8 – Next go to the Filter menu and choose Sharpen, and then select Unsharp Mask. Set unsharp mask Amount to 80%, the Radius to 2.0 pixels, and adjust the Threshold to 0, click OK. This will add contrast to all the edges.
9 – Click the Adjustment Layer icon and choose Colour Lookup. Click on the Load3DLUT menu and choose filmstock_50.3dl.
10 – Click the Adjustment Layer icon again and click Photo Filter, I used Cooling Filter(82). You can experiment with the other filters too.
11 – Next I added a few Light Leaks. Make a new layer and change the Blend Mode to Linear Dodge.
12 – Select the Brush Tool and set the Hardness to 0, and the Opacity to 40%, and the Size to 600 pixels
13 – Change the Foreground Colour to Bright Red.
14 – Finally use the Brush Tool to click around the image to get your desired effect.
by George Hay
[This post shows how one of the images in last month's Club competitions was produced.]
The start image in this guide was a jpeg. The original I used for the actual image was a RAW file. The steps described here are the same. The original image is the colour one shown at the left and the final image is on the right - click on the images to see larger versions.
Step 1 - Load image into Lightroom.
Step 2 - I adjusted the BLACK and WHITE sliders while holding down the ALT key to get the effect I wanted.
Step 3 - I moved the HIGHLIGHT slider all the way to the left.
Step 4 - I adjusted the lens correction to lens used.
Step 7 - The image was then opened in Photoshop.
Step 8- The clone tool was then used to repair damaged edges and flaws on the leaves.
Step 11 - The finished image was then saved as a jpeg at the right size for the Club's competitions.
by George Hay
Photography means ‘writing with light’ But writing needs control. In photography one of these controls is the combination of aperture and shutter speed: EV or "exposure value".
Historically a problem encountered by beginners is understanding apertures and shutter speeds. Manufacturers have come to your aid by evolving automated exposure controls; aperture priority, shutter priority, program, matrix, spot, multi segment + different names for the same function by different manufacturers. The cure is now more complex than the problem.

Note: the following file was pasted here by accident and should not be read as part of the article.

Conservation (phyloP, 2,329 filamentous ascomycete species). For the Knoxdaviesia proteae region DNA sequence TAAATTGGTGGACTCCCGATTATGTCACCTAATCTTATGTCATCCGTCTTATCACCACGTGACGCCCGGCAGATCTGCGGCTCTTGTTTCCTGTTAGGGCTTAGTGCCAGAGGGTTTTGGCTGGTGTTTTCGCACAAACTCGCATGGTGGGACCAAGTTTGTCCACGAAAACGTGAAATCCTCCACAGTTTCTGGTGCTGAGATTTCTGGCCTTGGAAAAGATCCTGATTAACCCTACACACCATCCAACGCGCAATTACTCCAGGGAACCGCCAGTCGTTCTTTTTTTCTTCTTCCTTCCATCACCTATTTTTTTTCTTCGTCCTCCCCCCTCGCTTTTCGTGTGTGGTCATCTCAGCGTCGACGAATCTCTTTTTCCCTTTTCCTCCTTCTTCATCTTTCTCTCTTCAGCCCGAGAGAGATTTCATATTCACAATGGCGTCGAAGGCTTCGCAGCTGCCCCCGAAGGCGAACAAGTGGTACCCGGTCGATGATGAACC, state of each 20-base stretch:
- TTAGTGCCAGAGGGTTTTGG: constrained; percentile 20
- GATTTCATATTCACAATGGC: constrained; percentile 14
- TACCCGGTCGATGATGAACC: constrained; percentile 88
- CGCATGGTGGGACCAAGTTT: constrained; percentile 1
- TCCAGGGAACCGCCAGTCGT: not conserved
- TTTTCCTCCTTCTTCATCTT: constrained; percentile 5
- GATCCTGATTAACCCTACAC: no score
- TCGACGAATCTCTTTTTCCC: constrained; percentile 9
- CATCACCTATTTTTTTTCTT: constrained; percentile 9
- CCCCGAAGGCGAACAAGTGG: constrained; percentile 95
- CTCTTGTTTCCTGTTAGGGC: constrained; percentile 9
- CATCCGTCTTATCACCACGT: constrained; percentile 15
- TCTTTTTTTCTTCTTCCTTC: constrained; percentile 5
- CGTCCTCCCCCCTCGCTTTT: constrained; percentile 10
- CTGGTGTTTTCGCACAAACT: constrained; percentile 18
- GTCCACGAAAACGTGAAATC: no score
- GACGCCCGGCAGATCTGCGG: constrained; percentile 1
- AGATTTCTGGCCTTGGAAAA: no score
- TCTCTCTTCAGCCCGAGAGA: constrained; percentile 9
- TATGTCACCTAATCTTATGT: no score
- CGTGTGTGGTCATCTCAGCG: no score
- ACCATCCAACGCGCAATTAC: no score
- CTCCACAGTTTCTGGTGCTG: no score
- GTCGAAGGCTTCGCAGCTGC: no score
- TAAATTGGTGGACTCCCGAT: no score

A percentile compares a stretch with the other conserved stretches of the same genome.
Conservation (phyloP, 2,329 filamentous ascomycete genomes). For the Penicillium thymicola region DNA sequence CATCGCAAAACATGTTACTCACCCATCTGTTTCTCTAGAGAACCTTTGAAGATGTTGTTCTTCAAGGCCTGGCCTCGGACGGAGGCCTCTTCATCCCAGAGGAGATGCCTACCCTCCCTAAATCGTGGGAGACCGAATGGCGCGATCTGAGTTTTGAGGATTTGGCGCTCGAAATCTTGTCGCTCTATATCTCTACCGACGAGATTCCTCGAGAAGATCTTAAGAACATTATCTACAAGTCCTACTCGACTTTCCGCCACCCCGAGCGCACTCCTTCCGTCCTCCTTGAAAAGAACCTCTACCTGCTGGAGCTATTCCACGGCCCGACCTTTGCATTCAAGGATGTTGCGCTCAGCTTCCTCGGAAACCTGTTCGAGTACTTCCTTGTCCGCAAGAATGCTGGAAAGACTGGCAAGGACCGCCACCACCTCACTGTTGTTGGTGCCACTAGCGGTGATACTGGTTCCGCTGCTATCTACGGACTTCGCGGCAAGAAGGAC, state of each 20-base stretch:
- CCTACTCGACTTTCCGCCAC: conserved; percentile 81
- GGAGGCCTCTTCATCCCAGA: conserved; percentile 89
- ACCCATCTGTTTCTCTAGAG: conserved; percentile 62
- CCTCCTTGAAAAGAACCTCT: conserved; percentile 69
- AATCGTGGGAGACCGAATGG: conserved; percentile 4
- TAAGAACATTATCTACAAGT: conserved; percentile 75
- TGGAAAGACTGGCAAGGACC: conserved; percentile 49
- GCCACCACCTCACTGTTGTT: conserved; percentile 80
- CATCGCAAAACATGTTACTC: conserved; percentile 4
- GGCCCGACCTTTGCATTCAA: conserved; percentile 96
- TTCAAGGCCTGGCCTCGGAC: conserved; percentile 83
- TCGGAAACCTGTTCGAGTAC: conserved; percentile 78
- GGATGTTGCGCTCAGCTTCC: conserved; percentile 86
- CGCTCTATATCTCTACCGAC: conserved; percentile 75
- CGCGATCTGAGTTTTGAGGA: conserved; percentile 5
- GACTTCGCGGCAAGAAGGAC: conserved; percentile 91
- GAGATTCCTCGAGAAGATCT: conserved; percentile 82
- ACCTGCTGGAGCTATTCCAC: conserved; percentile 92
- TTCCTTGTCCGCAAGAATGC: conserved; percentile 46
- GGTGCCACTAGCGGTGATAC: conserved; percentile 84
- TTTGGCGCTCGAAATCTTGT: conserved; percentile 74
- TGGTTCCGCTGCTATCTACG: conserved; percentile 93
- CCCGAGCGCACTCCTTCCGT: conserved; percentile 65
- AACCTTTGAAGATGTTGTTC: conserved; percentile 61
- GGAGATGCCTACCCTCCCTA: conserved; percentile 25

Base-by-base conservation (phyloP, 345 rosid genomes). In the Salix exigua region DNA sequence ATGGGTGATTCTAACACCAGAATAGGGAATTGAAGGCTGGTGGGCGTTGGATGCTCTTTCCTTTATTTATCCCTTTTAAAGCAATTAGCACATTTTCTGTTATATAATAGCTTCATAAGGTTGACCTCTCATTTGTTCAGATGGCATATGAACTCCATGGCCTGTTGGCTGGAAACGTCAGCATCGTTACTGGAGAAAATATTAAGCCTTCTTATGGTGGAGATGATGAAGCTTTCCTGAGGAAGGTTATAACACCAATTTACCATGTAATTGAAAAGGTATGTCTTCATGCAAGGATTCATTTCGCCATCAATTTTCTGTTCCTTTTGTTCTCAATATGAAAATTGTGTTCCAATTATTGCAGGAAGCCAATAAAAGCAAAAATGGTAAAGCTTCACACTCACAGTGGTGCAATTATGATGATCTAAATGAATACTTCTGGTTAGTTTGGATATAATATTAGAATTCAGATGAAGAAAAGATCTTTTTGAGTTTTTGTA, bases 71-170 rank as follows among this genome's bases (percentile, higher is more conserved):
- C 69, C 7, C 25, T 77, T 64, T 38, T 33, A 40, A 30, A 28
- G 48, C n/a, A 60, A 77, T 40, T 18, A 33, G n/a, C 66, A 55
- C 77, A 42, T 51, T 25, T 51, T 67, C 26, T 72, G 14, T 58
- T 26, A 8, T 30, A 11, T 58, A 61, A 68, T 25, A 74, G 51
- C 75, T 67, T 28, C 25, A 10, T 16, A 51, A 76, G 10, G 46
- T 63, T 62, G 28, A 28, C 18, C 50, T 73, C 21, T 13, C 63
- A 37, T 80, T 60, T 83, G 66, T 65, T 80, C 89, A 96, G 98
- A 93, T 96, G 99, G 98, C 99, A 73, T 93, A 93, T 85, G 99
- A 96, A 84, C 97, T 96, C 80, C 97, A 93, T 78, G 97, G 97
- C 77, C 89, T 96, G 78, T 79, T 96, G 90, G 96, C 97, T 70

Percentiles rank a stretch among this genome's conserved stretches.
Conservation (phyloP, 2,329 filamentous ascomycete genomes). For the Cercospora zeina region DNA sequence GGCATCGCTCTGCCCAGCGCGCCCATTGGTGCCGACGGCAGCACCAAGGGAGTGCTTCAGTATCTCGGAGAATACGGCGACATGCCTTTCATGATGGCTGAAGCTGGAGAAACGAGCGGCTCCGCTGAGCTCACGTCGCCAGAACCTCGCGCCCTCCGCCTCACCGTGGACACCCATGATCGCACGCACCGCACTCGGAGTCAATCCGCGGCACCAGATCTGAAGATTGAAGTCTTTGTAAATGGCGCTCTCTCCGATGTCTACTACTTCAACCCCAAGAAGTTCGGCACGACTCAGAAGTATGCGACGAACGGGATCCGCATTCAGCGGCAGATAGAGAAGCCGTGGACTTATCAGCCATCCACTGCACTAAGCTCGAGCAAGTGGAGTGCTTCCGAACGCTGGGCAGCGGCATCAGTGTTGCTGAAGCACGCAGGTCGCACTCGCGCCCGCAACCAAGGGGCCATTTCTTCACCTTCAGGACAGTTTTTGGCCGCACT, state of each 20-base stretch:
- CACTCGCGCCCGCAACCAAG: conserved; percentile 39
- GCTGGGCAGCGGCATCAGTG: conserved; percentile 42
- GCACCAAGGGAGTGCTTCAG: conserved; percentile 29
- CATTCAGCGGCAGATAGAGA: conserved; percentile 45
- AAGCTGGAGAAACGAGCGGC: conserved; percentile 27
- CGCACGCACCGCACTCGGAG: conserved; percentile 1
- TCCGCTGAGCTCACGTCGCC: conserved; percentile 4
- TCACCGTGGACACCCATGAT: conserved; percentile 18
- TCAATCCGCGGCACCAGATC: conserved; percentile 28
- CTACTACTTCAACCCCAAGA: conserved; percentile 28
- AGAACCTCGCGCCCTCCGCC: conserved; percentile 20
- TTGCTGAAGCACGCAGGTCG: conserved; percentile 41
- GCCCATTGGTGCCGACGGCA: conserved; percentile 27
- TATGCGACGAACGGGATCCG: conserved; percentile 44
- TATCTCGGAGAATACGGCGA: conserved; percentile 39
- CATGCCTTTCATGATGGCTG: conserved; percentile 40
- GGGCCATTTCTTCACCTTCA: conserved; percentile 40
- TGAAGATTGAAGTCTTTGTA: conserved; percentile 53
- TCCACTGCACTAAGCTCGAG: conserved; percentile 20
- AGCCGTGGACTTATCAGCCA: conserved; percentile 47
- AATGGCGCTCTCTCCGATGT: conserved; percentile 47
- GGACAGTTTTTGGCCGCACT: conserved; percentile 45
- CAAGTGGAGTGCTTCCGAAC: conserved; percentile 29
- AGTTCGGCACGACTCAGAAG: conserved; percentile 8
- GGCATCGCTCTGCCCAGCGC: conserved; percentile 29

Aperture/ shutter speeds - ½ and third stops.
The concept of apertures and shutter speeds is fairly easy to understand. Let me draw a parallel:
Buy a camera - cost £100, but you need to save up for it.
£50/wk for 2wks
£ 2/wk for 50wks
£25/wk for 4wks
£ 4/wk for 25wks or any combination in between.
This is a combination of Quantity and Time:
Quantity is aperture
Time is shutter speed
Let’s look at them individually and take the easier one first
You will make mistakes!!
Let's say the ‘Correct exposure’ for a scene is 125th sec @ f8.
1 stop 60th @ f11
1 stop 250th @ f5.6
2 stops 500th @ f4
2 stops 30th @ f16
3 stops 1000th @ f2.8
3 stops 15th @ f22
All these combinations will give the same exposure - but not the same effect.
Scale refers to sensitivity of CCD - the higher the number the quicker the response.
Low number - 25 ISO slow
High number - 800 ISO fast
100 200 400 800 etc. also doubles/halves.
Higher number leads to grain/digital noise
Definition - Exposure is the amount of light allowed to reach a CCD via a combination of aperture and shutter speed.
Conclusion - Aperture and shutter speed is the way light is controlled to enable an exposure to be made.
by Neil Blair
Here's a simple way to add a border to the edge of an image using any flavour of Photoshop (Elements or Photoshop itself):
by Neil Blair